Posts: 130
Joined: 23 June 2008

Originally posted by: PMK

Dears,



Thinking about upgrade my WiFi card from g to n standard on the PCI slot. One thing gives me small headache - what's the point to upgrade up to 300 Mbps on a card if standard PCI bus can handle up to 133 Mbps? Even assuming, that average transmission speed between a WiFi card and a router is much lower, say 200 Mbps, there's still much overhead which will wait in a buffer. The only point for such upgrade - what I can see - is that actual average speed for WiFi is around 150 Mbps (or lower) and therefore might roughly match PCI bus speed. Am I right?



Cheers, Pete


The difference is the "b"! 300 Megabits per second and 133 megabytes per second are different speeds. See here for more information on the general PCI bus.

There are 8 bits in a byte. thus 133 x 8 = 1064 Megabits = 1 gigabit.
Also a PCI bus could be 64bits (8 bytes) wide. Thus can have a burst speed of 1064 Megabytes = 8512 Megabits = 8.5 gigabits!

Also the marketed speed is the one way communcation speed. Each packet sent on a network requires acknowledgement, this reduces the practical speed by half before any error bits are added and or error handling by resending of packets etc. Thus I'd expect a 100Mb (megabyte) file to transfer across a 100mbps (megabit) network to take about 20 seconds.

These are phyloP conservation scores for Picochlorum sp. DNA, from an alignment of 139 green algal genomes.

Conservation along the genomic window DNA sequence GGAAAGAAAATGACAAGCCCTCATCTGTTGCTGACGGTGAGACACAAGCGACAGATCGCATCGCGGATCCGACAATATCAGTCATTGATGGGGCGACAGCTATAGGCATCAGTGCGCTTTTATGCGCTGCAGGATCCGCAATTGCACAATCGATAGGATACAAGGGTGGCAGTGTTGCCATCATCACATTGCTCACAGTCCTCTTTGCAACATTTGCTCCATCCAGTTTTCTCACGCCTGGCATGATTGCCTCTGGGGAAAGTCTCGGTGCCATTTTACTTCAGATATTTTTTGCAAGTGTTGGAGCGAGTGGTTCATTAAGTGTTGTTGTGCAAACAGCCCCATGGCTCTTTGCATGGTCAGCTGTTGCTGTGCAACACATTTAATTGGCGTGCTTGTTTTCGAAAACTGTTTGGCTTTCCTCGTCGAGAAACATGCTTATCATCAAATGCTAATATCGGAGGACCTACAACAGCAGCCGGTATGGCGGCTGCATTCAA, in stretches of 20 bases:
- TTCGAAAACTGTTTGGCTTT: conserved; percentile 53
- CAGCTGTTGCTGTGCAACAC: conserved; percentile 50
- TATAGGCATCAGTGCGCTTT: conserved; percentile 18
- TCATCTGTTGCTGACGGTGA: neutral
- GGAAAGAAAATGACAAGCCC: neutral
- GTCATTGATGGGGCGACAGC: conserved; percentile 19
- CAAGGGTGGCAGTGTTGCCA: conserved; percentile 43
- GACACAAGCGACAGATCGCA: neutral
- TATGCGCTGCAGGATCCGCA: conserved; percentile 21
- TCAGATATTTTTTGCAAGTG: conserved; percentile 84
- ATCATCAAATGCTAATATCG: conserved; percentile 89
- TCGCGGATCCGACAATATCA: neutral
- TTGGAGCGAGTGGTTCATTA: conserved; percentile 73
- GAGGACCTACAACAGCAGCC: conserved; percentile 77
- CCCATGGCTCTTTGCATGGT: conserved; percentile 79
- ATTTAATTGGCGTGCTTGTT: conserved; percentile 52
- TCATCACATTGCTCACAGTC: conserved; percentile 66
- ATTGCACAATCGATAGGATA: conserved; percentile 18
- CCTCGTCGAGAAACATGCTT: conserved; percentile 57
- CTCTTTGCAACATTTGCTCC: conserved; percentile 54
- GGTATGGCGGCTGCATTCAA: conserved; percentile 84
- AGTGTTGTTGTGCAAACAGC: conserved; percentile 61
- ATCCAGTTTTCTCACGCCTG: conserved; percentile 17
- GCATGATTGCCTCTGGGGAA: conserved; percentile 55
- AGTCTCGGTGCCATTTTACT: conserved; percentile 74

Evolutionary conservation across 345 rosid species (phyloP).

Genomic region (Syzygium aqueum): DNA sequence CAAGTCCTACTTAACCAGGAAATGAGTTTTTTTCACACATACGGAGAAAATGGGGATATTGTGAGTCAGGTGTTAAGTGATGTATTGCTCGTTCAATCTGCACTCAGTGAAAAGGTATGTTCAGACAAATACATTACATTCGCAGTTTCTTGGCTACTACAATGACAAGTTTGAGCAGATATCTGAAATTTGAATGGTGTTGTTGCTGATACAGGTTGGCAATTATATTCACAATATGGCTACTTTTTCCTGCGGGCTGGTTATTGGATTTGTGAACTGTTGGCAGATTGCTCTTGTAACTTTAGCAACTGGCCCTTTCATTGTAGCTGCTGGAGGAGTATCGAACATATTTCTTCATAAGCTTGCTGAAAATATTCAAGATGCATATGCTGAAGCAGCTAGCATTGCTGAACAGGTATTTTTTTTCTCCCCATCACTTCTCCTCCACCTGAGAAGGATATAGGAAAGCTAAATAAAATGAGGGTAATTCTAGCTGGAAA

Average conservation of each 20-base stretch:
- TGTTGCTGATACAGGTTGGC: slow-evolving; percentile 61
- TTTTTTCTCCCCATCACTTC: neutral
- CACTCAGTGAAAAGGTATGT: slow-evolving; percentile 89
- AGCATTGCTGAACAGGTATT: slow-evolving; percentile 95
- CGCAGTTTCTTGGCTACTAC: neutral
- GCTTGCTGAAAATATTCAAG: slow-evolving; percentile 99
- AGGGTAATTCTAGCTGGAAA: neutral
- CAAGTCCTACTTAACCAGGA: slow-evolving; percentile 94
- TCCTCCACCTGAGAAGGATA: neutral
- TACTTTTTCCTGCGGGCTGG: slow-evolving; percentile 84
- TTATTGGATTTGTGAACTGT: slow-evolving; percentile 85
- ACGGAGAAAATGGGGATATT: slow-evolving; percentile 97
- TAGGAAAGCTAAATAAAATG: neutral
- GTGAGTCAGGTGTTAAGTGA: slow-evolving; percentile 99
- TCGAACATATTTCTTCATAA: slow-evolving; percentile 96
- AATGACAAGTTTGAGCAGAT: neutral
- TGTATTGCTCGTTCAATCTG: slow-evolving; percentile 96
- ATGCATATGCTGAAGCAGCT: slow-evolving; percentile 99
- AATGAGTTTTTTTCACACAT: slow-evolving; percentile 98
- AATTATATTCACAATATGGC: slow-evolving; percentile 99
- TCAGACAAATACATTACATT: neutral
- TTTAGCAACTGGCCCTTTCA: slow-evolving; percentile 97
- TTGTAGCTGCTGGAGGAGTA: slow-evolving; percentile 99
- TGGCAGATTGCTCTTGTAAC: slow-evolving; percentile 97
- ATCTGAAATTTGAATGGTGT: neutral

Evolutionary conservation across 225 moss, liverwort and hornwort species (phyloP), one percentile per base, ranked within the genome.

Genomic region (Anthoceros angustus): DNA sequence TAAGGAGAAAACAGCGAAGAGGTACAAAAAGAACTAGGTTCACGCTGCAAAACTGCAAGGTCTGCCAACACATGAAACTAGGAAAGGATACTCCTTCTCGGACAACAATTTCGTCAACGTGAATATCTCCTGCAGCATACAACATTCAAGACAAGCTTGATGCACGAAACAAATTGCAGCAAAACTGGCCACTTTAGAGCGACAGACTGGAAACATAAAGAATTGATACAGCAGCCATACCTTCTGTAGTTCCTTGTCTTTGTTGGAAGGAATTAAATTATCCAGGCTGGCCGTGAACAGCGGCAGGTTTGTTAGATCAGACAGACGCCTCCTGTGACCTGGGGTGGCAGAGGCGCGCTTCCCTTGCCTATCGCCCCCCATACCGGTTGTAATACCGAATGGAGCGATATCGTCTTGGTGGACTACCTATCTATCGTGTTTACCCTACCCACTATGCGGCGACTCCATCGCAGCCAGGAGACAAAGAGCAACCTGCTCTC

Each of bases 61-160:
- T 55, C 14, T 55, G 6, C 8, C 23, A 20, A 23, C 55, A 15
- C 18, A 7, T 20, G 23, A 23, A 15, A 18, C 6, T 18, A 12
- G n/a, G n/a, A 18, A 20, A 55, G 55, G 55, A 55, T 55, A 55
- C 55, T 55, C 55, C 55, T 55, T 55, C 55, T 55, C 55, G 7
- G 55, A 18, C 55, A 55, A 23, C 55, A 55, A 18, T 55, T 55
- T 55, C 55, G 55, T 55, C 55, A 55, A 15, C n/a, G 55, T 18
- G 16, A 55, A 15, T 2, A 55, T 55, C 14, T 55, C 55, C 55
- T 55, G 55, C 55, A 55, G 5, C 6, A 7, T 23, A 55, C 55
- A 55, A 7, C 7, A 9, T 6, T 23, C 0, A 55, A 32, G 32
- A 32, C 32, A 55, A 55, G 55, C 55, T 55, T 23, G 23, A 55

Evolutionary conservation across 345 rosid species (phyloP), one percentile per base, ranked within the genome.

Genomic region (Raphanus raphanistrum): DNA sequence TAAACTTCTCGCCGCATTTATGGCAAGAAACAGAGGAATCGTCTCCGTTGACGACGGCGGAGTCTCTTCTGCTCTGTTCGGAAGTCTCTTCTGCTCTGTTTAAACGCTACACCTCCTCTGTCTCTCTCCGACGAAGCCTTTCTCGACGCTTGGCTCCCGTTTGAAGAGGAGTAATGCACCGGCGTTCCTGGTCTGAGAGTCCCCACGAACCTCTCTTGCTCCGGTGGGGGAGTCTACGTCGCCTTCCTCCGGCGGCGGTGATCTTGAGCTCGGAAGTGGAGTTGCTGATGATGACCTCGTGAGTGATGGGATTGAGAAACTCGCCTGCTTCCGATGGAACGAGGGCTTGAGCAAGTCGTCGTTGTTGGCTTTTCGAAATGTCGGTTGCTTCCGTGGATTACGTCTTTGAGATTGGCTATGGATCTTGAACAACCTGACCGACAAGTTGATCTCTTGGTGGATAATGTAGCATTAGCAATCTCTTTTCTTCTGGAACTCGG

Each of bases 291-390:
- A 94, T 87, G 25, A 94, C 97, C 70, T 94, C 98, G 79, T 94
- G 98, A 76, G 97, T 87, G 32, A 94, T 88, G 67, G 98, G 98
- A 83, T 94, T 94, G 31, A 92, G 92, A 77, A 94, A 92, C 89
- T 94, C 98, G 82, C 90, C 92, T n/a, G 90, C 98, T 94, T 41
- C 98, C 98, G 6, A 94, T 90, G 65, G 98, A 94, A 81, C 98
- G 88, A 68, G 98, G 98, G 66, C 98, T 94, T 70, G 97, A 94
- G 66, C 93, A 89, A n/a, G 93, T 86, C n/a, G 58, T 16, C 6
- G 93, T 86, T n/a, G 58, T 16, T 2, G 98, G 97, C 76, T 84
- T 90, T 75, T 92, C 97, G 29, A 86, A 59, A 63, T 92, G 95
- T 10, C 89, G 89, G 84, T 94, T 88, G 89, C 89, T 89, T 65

Point-to-point communication of the "marketed speed" is correct but can be likened to giving the rpm of a tyre when quoting the top speed of a car!

-------------------------
Ian Lowson MIET

Do or do not, there is no try!

Edited: 08 September 2010 at 05:31 PM by lowson_i
 09 September 2010 09:27 AM
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jakegreenland

Posts: 66
Joined: 04 May 2009

Originally posted by: Lasiciae2005

Hello House,

The wireless 802.11n standard has not been ratified yet you IEEE, so there no point upgrading.

Lasiciae
.


The 802.11n standard was ratified by the ieee a year ago on september 11th 2009 as per the announcement from the IEEE found at

http://standards.ieee.org/anno...endment_ratified.html

Even then the 2007 draft N standard was pretty complete, to the point that the WiFI alliance were certifying gear based on it, and any decent 802.11n device will have had a software based Radio that would allow implementation of the final specification through a simple firmware change so that should never have been regarded as a barrier to upgrading if the requirements are such that it demands the speed.

-------------------------
Jake Greenland, CEng MIET.
CCIE #22595